Political leaders should not play the game of denial, rather accept reality and work at bringing order to bear, together with the rest of Africa where necessary.
There are very serious crimes being committed that require African countries to work together. Countries in Africa are not just transit zones for drugs from sources in Latin America and Asia to be consumed by people in North America and Europe. Some countries in southern Africa and West Africa are also falling victim as their people become consumers and producers of these drugs. It requires the collaboration of producing regions, countries working with transit regions and countries in consuming regions to deal effectively with the menace of drugs as the work undertaken by the West Africa Commission on Drugs, WACD, shows.
As it is being touted that xenophobia will give South Africans jobs, I dare say it is a fallacy. Xenophobia will make investment in South Africa a little bit more difficult which will slow job creation and perhaps accelerate the loss of existing jobs. It should also be realised that most migrants do not migrate out of their country to other countries with total emptiness. Some have education, skills, experience, expertise, entrepreneurship and sheer guts which they can bring to bear on the economy of the country they have migrated to. What has helped most developed countries in the world is openness; receiving migrants with open hands and open minds. In any case, all of us in the world are migrants, no matter where we live, depending only on how far back you want to go.
If xenophobia is encouraged, South Africa will not earn the role of leadership, which can only be granted and conferred by the rest of Africa because leadership requires sacrifice, an attitude of understanding, compassion, kindness, brotherhood and hospitality. These are normal African virtues and attributes which South Africa must imbibe.
The lessons to be learned from all this is that our individual countries in Africa must have programmes that will provide livelihoods for their teeming youth population to discourage youths from embarking on hazardous journeys to places where their lives will be in danger in search of greener pastures that may not be there. Our youth too must learn that when they are in any country, they must be law-abiding, actively productive members of their host country.
At this juncture, there is a need for fence-mending, reconciliation and wound-binding between South Africa and the countries whose citizens have been victims of xenophobia and Afrophobia in South Africa.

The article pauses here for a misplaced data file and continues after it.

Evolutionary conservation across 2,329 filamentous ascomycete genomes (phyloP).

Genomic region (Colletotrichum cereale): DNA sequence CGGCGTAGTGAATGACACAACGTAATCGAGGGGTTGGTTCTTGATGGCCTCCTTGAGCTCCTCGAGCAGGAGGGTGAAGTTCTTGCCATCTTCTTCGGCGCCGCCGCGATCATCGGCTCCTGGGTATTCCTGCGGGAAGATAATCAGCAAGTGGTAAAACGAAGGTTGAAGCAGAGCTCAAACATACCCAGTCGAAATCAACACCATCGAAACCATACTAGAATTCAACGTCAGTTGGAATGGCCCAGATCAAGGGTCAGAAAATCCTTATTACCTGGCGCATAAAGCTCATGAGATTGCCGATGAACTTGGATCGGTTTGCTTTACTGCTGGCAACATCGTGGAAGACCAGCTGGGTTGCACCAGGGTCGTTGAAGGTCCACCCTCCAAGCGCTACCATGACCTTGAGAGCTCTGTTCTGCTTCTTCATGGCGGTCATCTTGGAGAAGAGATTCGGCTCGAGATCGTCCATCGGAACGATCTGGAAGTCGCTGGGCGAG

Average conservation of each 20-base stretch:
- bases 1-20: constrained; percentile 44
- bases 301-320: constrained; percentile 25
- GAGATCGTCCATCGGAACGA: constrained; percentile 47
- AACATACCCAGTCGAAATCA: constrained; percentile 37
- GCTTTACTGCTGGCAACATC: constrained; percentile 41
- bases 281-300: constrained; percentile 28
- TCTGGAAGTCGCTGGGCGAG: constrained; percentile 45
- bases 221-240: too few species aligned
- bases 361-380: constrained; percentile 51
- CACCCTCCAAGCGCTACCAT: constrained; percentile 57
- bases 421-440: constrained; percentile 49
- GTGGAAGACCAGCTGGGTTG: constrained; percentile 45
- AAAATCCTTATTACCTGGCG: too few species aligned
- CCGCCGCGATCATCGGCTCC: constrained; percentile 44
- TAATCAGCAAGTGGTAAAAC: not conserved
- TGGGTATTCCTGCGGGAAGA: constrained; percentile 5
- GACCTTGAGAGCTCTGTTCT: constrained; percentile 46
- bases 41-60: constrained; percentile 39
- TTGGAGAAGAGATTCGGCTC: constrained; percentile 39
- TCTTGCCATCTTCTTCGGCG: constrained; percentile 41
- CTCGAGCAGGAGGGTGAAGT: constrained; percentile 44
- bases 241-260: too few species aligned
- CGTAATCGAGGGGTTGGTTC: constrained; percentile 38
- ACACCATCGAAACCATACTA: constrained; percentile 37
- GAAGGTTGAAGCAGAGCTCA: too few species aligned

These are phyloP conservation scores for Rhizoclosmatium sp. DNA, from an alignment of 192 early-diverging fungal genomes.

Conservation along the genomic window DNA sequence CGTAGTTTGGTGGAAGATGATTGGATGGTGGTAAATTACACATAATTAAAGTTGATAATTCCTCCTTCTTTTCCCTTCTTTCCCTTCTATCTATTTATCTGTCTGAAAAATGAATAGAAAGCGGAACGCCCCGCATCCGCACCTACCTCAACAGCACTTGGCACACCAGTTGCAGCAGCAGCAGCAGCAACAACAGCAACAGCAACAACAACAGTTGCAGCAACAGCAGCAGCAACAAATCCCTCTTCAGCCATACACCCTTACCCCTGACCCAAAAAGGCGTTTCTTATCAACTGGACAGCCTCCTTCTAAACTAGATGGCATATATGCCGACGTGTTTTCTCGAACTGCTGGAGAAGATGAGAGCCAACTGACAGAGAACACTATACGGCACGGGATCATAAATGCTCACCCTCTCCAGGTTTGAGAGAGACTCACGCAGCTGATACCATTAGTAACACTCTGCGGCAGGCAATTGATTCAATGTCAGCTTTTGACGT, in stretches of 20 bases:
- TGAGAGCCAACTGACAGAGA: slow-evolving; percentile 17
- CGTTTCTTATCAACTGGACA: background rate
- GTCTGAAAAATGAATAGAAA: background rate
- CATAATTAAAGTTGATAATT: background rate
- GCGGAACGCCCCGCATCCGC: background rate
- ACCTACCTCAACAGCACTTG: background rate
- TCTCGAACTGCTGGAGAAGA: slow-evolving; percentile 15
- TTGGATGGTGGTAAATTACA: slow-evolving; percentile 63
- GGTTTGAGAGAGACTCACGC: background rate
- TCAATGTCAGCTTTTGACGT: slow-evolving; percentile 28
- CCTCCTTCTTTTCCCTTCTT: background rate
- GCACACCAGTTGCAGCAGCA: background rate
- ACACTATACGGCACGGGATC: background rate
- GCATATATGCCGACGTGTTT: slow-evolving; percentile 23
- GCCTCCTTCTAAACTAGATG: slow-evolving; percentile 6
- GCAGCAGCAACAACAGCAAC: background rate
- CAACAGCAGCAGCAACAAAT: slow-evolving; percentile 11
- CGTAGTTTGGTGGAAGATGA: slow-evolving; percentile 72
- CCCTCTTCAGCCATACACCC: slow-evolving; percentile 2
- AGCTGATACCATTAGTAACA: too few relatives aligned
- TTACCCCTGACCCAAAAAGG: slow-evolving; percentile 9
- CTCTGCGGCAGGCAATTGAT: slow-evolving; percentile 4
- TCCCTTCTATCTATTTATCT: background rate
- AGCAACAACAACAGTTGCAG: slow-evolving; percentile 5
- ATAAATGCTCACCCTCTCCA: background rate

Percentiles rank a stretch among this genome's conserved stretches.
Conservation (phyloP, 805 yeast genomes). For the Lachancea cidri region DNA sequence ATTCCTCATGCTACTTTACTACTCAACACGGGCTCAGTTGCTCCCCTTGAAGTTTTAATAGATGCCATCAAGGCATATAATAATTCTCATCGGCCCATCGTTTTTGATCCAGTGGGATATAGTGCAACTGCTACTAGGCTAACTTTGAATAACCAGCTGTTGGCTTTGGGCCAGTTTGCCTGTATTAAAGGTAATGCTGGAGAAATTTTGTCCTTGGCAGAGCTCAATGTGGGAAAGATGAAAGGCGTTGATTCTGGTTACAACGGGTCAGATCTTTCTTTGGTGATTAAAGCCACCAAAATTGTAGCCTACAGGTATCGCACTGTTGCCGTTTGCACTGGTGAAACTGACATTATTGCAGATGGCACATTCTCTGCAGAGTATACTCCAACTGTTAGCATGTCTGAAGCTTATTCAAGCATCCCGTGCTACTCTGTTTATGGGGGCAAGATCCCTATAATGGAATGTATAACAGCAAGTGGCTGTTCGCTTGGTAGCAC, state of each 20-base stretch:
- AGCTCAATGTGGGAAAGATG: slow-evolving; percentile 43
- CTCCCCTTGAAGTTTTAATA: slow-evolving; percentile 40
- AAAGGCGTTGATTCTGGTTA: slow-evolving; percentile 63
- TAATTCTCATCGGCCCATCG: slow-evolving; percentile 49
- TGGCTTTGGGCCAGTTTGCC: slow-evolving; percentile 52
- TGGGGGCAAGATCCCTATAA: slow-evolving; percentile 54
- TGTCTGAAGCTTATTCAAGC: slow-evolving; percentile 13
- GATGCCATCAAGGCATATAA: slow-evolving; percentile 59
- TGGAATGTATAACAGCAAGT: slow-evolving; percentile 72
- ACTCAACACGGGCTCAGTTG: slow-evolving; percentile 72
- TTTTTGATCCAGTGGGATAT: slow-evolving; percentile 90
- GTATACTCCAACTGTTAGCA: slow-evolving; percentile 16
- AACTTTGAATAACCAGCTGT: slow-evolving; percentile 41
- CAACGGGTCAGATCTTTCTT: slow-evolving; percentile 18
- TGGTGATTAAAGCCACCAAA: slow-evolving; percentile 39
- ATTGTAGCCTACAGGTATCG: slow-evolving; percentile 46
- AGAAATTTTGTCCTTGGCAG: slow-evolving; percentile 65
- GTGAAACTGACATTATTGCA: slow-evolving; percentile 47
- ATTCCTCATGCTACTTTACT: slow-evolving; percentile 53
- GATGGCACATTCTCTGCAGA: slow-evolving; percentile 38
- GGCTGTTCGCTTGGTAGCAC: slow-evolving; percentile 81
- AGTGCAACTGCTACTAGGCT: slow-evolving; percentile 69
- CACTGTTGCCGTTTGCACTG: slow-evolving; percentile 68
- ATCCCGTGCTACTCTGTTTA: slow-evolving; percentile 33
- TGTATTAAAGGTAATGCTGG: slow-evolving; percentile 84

I would suggest that South Africa should send emissaries to the countries concerned to explain, apologise and agree on the way forward for mutual understanding, accommodation, reconciliation, and binding the wound to promote unity, concord, and brotherhood in Africa.
The repatriation of Nigerians from South Africa is obviously not a permanent solution. At best it is palliative and the hurt will remain for some time. Neither is revenge a desirable solution. Mutual understanding and acknowledgement of what needs to be done on all sides is imperative and getting down to doing them is the solution that will serve Nigeria and South Africa, and indeed Africa, well, particularly in this era of African Continental Free Trade Area opportunities.
Nigeria and South Africa must stand together to champion the African cause and to jointly shepherd African development, unity, co-operation, security, and progress to make the 21st century Africa’s century. There are more measures necessary to ameliorate the situation that South Africa can take in addition to sending apologies through special envoys and raising the level of bilateral commission.
But, if South Africa fails to initiate appropriate and satisfactory steps to demonstrate that it is unreservedly against xenophobia and will jail its perpetrators, the countries whose citizens have been victims of these attacks must consider other options.
They could come together to table appropriate motions at the AU and other multilateral bodies, as well as consider other measures if the situation is allowed to continue. DM